That is how Ethiopia exited centuries of feudalism and military rule by powerful families. This military control of the Empire was based on ethnic divisions being unified through agreement among the elites. Ethiopia has about 88 different ethnic groups and the coming of literacy after the 1974 revolution created a new awareness.

I witnessed the reign of terror – but also hope – that accompanied that. I met the ex-Mayoress of Addis Ababa who had been imprisoned for two years. From the Emperor’s family, she ran projects in the Addis slums after her release, and was extremely effective in bringing about change there. Her name is Jenber Teffera. I publicised her work through our Africa-wide Settlements Information Network Africa (SINA) and we remained friends.

The history of writing

Visiting a camp feeding people after the 1984 famine I also witnessed children being taught to read under trees out in the open. I was intrigued by the structure of the alphabet used and have tried to find out its origins. The children seemed to be learning many letters or sounds and I saw they were arranged in seven columns. There were 26 rows for the basic letters or sounds and each was modified across the seven columns, creating 182 letters (called syllographs). The same system of letters was used on car number plates, and I even learned to recognise a few, so I could tell if a number was from Addis Ababa.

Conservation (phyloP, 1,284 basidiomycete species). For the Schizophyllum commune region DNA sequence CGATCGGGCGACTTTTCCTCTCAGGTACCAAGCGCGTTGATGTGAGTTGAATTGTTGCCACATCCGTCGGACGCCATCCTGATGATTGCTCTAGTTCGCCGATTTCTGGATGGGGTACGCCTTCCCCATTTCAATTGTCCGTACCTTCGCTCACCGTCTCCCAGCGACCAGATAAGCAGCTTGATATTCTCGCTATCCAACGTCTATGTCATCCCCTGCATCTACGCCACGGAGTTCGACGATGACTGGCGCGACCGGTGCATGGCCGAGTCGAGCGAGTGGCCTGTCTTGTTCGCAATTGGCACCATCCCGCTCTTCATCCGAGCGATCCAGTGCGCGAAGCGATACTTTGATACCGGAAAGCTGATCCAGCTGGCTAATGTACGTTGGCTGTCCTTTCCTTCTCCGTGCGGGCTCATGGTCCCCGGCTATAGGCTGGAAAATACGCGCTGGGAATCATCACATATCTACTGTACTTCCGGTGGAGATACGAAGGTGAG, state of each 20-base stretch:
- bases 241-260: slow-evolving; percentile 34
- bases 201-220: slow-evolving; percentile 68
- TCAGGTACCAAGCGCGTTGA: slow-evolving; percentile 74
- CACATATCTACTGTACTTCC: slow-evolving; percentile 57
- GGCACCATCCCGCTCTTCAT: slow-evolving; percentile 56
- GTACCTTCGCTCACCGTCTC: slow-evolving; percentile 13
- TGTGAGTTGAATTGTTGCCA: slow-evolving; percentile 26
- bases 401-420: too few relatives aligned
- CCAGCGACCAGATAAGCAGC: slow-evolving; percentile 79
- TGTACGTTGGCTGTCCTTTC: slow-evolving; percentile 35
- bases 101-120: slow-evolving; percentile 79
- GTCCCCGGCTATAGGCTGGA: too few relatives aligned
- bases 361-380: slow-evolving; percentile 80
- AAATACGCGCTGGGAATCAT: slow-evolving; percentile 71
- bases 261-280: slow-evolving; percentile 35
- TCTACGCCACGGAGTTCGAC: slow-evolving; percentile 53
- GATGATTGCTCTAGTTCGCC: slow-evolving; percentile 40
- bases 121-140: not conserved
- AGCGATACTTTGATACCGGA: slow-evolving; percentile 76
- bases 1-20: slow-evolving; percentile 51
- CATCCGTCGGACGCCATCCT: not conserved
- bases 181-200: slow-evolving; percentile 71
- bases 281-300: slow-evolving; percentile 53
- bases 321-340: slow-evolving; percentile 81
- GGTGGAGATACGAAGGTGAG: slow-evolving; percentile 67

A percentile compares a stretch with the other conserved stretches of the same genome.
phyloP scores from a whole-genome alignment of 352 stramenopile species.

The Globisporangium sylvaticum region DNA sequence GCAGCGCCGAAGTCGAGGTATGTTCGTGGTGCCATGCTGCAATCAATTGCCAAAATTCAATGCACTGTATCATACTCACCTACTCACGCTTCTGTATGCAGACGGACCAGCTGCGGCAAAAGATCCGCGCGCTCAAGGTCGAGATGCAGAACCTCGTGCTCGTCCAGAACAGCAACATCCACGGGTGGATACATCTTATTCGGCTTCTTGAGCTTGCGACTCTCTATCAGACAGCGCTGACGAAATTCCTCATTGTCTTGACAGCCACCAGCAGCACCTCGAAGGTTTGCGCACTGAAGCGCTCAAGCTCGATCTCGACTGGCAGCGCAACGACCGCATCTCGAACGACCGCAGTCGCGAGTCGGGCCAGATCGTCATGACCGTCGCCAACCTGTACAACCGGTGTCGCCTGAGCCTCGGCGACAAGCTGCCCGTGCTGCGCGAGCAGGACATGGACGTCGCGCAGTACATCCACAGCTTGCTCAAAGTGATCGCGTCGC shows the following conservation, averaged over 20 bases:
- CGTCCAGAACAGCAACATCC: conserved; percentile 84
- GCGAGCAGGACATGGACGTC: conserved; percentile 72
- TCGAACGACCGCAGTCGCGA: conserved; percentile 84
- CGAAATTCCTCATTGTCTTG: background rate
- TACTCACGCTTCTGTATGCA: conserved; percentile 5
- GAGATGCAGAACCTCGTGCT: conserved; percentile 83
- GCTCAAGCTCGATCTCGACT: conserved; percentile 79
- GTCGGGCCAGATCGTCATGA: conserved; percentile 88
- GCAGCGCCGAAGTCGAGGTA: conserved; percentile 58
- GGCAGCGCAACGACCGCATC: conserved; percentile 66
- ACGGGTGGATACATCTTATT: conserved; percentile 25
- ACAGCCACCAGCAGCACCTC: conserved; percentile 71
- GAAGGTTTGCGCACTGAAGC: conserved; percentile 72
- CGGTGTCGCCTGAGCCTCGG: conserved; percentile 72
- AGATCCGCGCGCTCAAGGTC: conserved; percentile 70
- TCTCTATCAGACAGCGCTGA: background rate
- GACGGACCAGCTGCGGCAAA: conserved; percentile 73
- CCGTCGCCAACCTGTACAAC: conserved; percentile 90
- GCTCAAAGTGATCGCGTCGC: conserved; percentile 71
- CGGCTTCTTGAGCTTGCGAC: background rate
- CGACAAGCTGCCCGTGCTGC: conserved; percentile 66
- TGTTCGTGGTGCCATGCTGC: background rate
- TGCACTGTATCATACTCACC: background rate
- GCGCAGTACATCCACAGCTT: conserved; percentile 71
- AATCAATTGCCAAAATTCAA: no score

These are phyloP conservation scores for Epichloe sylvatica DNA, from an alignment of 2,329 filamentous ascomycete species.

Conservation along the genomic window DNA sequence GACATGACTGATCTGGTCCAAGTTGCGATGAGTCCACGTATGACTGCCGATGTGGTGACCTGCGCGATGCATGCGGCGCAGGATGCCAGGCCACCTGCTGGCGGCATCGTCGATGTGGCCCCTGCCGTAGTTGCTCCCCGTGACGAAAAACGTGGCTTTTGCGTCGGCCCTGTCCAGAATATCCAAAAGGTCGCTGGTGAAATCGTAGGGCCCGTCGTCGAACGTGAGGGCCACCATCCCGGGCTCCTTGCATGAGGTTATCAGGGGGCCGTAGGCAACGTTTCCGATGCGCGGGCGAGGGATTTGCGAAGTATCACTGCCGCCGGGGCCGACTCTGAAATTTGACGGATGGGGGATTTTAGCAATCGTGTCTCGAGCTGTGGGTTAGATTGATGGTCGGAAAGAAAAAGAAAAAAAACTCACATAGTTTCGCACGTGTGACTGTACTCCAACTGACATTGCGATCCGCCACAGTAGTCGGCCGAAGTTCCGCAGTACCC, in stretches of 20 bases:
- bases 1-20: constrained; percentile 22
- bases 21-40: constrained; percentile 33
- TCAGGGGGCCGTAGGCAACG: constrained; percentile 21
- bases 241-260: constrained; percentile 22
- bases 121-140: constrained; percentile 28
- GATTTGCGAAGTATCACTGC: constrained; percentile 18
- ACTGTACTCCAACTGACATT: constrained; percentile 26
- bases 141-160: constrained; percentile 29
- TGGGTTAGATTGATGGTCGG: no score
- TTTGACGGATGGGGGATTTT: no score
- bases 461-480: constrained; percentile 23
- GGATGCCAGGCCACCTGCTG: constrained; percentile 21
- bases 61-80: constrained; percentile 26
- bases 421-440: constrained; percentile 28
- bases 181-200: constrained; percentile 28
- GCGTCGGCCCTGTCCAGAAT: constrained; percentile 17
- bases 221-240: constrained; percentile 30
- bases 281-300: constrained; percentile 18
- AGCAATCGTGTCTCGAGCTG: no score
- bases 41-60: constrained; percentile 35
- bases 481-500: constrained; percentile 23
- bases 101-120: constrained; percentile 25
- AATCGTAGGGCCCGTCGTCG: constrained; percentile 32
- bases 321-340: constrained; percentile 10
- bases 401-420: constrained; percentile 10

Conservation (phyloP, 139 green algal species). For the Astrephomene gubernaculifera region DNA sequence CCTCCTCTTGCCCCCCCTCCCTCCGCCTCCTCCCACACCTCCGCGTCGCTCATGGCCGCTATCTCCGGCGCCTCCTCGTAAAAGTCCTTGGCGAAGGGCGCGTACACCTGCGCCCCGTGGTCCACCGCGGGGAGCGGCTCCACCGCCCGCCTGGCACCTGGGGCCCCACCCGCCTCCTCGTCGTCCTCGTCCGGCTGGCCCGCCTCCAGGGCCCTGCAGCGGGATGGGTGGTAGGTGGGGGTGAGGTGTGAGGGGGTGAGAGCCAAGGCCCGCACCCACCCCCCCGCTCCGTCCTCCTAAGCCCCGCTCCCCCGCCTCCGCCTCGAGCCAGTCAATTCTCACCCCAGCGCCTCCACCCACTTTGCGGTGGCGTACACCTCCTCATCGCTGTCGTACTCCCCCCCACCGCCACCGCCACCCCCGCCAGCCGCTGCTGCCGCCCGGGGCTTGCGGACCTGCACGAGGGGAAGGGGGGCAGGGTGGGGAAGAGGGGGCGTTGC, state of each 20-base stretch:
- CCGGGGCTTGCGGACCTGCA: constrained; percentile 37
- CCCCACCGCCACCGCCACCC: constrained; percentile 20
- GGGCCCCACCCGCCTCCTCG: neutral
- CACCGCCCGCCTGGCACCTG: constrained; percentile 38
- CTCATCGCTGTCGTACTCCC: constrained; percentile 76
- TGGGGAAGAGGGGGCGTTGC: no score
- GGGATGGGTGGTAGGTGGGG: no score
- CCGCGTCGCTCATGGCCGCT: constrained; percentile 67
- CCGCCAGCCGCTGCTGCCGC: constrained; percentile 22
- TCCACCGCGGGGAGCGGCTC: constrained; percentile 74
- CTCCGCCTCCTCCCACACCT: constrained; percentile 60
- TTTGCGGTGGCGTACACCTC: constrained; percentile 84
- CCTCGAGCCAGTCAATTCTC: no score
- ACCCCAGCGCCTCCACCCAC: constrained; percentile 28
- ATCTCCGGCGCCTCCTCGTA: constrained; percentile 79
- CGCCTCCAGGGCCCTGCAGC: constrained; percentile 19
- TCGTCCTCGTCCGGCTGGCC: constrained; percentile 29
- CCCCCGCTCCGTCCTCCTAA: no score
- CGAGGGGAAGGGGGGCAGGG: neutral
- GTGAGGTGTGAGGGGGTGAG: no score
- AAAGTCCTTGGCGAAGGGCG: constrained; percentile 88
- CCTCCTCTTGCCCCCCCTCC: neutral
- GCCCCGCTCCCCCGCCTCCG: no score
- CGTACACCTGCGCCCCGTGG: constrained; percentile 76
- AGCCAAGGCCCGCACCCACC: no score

The history of writing, according to the internet and a current exhibition in the UK, starts with the Sumerians in the area now known as Iraq about three thousand years or so BC (five and half thousand years ago). But this fails to take into account that the hieroglyphics of ancient Egypt may be much older – about seven thousand years old. Sometimes dismissed as “pictograms” and not really writing, the structure of these written symbols can nevertheless be linked to the start of both Latin and Ethiopian scripts. Perhaps the earliest origin of writing is African then?

The evolution of Ethiopian script from ancient Egyptian hieroglyphs

The Sumerian script of course can be traced through history (Phoenician, Minoan and Greek) to be the precursor to Roman or Latin letters and thus modern Western civilization. By contrast, the Ethiopian script is not seen as of the same historical importance. Yet it is known to be at least three thousand years old, from about the same period as Chinese script.

Writing changes in the twentieth century

While I was working at the Ethiopian Science and Technology Commission, my friend Getaneh Yemane told me the story of IBM recently coming to set up digital communication and computing systems in Ethiopia. They had wanted to introduce the Latin alphabet for keyboards and proposed this to the Ethiopians. He had the same expression on his face as the plant scientist who spoke of her research on teff. The Ethiopians had said the equivalent of “Hell, no!” All the keyboards I saw had Ethiopian characters.